When I began to run, one of the first things I realized was that the way I had been eating wasn’t going to cut it. In the early days of pounding the pavement, I made these mistakes:

  • I never ate breakfast. I tried to be an early morning runner without eating anything before I went out for a run.
  • I thought being a runner meant eating a lot of carbs.
  • I didn’t get enough protein.
  • I was terrible about hydration.
  • I thought running meant I could eat anything I wanted, guilt-free. Oh, if only.

It didn’t take long into training for my first race to realize I had to make some real changes, and quick. I did a lot of research and was quickly overwhelmed by all of the information out there–and a lot of it was conflicting. I read what seemed like every book on the topic, and my favorite one was The Runner’s Diet from Runner’s World magazine. If you haven’t read it, I highly recommend it! It does a really great job of breaking it all down: figuring out calorie intake, protein and carb ratio and offers detailed plans of what to eat and when to eat it. I still pick it up often and find it useful.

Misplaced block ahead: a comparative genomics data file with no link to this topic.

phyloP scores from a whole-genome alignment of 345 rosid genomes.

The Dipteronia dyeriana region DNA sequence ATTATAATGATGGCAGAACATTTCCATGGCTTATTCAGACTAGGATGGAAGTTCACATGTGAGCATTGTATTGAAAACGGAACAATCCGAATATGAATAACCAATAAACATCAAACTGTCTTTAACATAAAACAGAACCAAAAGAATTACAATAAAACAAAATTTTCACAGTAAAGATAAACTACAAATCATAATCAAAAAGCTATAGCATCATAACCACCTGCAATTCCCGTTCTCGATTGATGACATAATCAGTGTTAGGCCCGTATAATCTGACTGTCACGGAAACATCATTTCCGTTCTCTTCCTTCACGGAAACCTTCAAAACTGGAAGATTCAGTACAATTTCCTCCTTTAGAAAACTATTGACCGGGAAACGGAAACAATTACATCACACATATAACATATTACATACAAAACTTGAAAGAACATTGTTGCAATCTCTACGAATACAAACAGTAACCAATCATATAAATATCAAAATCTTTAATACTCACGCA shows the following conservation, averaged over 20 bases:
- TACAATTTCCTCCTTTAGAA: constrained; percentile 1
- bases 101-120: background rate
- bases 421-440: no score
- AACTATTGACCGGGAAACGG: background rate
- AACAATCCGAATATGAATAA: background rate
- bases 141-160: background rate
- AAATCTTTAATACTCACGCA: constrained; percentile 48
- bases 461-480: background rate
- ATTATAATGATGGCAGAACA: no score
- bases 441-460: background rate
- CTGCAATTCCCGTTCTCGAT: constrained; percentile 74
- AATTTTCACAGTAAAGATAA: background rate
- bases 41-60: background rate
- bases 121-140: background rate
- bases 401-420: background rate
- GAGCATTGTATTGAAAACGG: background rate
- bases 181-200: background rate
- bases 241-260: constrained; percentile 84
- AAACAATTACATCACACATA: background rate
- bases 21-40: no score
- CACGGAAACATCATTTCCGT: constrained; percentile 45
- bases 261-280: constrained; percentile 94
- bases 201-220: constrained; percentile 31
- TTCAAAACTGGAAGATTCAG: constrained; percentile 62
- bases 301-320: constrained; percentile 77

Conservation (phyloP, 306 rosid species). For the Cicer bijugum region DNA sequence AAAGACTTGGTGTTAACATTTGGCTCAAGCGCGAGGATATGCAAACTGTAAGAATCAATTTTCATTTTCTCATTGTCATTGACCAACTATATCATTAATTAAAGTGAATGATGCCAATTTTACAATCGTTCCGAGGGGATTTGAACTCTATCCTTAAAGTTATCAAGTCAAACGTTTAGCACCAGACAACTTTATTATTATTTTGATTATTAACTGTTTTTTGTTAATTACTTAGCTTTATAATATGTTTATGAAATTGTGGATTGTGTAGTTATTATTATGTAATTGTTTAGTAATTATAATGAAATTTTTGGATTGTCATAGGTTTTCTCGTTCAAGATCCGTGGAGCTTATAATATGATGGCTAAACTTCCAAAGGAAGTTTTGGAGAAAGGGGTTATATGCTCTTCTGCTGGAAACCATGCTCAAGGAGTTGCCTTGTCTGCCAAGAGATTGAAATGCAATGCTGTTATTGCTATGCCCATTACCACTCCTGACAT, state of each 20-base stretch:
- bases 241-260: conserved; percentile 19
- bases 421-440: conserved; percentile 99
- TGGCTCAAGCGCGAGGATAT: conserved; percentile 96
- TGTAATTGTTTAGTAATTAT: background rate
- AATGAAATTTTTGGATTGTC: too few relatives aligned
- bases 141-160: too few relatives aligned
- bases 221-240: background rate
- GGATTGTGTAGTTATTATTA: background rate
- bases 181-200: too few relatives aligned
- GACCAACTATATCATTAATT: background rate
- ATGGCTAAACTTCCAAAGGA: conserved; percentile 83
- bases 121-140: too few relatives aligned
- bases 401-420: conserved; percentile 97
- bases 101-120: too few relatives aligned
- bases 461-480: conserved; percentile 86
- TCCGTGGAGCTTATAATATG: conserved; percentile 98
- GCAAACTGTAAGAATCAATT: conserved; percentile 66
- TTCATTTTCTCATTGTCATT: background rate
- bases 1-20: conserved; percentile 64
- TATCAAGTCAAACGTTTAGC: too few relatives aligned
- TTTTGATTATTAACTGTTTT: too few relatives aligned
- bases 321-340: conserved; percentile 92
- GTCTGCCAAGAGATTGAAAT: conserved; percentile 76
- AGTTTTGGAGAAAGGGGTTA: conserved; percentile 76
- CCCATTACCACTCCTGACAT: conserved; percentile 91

But what really came out of all my research was this: every runner has to figure out what works for their own body.

For example, I know I need to eat a good hour before I start a race–any later and I cramp up. My favorite pre-race food is a  nuts over chocolate Luna Bar (also my favorite thing to eat before early morning exercise classes!). If I’m going to do anything over a 5k, I bring these babies. The vanilla is my favorite.

You’ll notice there is no vanilla here, because I eat them first!

Ironically, the thing I want most after a run is a banana. It’s ironic because any other time I despise bananas.